If it had been the beginning of 2010 then, anyone could have predicted that in the next Lok Sabha elections, due in 2014, UPA’s victory is confirmed. However, in the present scenario (corruption crisis and rising opposition) nobody can be sure about UPA being able to make it to its 3rd consecutive tenure.
The turn of events since 2010 has led to a larger consensus that UPA has failed to tackle corruption. The image of Congress, to some extent Manmohan Singh’s too, has got irrevocably tarnished in the midst of the 2-G scam, appointment of P J Thomas as the Chief Vigilance Commissioner, the Adarsh society scam and the Common Wealth Games scam. On the top of it, the winter session was completely washed out over the demand for JPC, which was ultimately formed in the Budget session. The inefficiency of the government to deal with corruption has resulted in bringing a bad name to the party and its leaders.
It is not solely corruption that has made the citizens unhappy. The inefficiency or rather ignorance in dealing with various national and regional problems has taken away all the hopes that people had from UPA. The unresolved issues of North-East & Kashmir, lack substantial steps to deal with Naxalism and terrorism, the delay in taking a judgment over Telangana; all has disappointed the citizens.
Apart from the people’s support there are other factors also, which are working against UPA. The opposition is rising. Its legitimate demand for JPC, good debate on Budget 2011-12 by Sushma Swarj, etc is working in their benefit. In such a scenario, would the Congress be able to maintain its hold? It becomes more important to ask this question because NDA has taken up the development on top of its agenda in Gujarat and Bihar, there are sure shot chances that they will win from these states. And, if BJP sheds off its stale principle of politics, manages the distinctive views within its top party leaders and works well with its alliance, as it did in Bihar, then they have a bright future.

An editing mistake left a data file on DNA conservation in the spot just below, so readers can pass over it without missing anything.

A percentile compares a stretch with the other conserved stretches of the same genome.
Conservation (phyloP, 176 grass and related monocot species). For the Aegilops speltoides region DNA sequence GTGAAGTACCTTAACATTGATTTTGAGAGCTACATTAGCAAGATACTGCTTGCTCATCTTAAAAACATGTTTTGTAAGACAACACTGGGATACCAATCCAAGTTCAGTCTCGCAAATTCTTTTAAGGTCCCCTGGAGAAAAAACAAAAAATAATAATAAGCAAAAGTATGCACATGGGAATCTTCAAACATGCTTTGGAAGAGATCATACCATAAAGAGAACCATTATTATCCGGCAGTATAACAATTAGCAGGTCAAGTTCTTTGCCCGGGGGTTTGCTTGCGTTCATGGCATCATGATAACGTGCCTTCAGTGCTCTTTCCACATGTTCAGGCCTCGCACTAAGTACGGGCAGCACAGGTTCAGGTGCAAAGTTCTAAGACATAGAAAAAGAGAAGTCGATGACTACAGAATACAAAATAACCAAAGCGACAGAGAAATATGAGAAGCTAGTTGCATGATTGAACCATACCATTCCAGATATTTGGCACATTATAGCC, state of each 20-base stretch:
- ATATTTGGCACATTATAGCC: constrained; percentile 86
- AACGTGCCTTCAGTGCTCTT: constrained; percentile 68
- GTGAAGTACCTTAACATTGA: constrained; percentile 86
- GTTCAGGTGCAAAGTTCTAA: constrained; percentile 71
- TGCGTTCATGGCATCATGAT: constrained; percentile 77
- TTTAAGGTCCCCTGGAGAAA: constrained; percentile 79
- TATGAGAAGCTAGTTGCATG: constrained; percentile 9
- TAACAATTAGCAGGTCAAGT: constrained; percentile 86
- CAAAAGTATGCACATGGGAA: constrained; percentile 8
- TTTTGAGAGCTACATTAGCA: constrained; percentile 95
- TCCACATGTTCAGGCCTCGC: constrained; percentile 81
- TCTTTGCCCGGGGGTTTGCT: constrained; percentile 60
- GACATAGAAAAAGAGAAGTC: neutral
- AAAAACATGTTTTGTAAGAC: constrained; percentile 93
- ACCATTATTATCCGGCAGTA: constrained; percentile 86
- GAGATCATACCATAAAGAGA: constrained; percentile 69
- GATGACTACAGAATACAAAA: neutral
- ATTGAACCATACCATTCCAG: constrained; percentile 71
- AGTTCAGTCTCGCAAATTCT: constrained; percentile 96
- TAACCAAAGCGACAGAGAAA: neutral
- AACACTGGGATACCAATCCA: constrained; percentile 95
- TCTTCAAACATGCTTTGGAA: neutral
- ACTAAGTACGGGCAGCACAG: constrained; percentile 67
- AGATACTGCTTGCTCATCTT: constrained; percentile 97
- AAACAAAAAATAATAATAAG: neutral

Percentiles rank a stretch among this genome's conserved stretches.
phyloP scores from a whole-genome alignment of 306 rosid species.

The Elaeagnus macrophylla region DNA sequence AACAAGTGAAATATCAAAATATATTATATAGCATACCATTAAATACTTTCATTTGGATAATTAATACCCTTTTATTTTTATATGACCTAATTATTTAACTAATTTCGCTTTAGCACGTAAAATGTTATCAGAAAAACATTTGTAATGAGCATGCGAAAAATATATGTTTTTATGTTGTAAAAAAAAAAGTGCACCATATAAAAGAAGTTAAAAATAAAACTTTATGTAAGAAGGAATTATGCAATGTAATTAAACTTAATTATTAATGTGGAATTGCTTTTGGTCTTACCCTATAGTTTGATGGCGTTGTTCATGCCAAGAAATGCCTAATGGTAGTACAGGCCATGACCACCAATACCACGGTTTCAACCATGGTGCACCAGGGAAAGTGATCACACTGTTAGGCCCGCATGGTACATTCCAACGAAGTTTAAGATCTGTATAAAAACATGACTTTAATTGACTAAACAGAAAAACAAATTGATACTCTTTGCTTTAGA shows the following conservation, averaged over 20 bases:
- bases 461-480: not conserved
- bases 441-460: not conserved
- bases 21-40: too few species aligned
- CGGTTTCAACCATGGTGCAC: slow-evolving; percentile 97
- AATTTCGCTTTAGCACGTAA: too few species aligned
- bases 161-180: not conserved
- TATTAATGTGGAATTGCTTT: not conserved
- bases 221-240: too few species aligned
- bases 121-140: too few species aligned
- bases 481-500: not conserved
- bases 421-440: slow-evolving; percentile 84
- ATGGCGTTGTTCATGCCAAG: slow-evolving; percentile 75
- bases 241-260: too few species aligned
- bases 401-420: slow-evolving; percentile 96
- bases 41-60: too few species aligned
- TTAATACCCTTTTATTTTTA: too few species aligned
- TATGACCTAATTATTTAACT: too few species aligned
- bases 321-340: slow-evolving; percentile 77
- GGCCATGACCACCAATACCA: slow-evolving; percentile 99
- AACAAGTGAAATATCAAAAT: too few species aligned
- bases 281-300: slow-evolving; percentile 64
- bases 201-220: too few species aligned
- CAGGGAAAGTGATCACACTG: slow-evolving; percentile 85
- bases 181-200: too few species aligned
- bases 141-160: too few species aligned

The recent consideration by DMK to pull off support from the alliance has further shaken the Congress because it became a threat to its position in parliament. However, everything is fine between the two parties now, the issue of contention i.e. the demand for 63 seats by Congress in Assembly elections is taken care of by DMK.
The acceptance of ‘error of judgment’ in the appointment of PJ Thomas as CVC and alliance-pressure in appointment of A. Raja as Telecom Minister by the prime minister has raised questions over his integrity. Neither the Cabinet reshuffle nor the live press conference has been able to win back the public support for Congress. The PM and UPA are constantly being criticized by public, media and opposition.
It seems that the UPA is in a very fragile state and the slightest turn of events can change its future for better or for worse. If in the 2014 elections UPA doesn’t win then it won’t come as a surprise. Who would the people trust, UPA or NDA? Maybe, they’ll choose the one which proves itself better than the other, rather the other worse than itself. Let’s just hope that at least one of them rises up to the expectations of the new young India.
Image Source: [http://indiacurrentaffairs.org/wp-content/uploads/2011/02/UPA-And-Congress.jpg]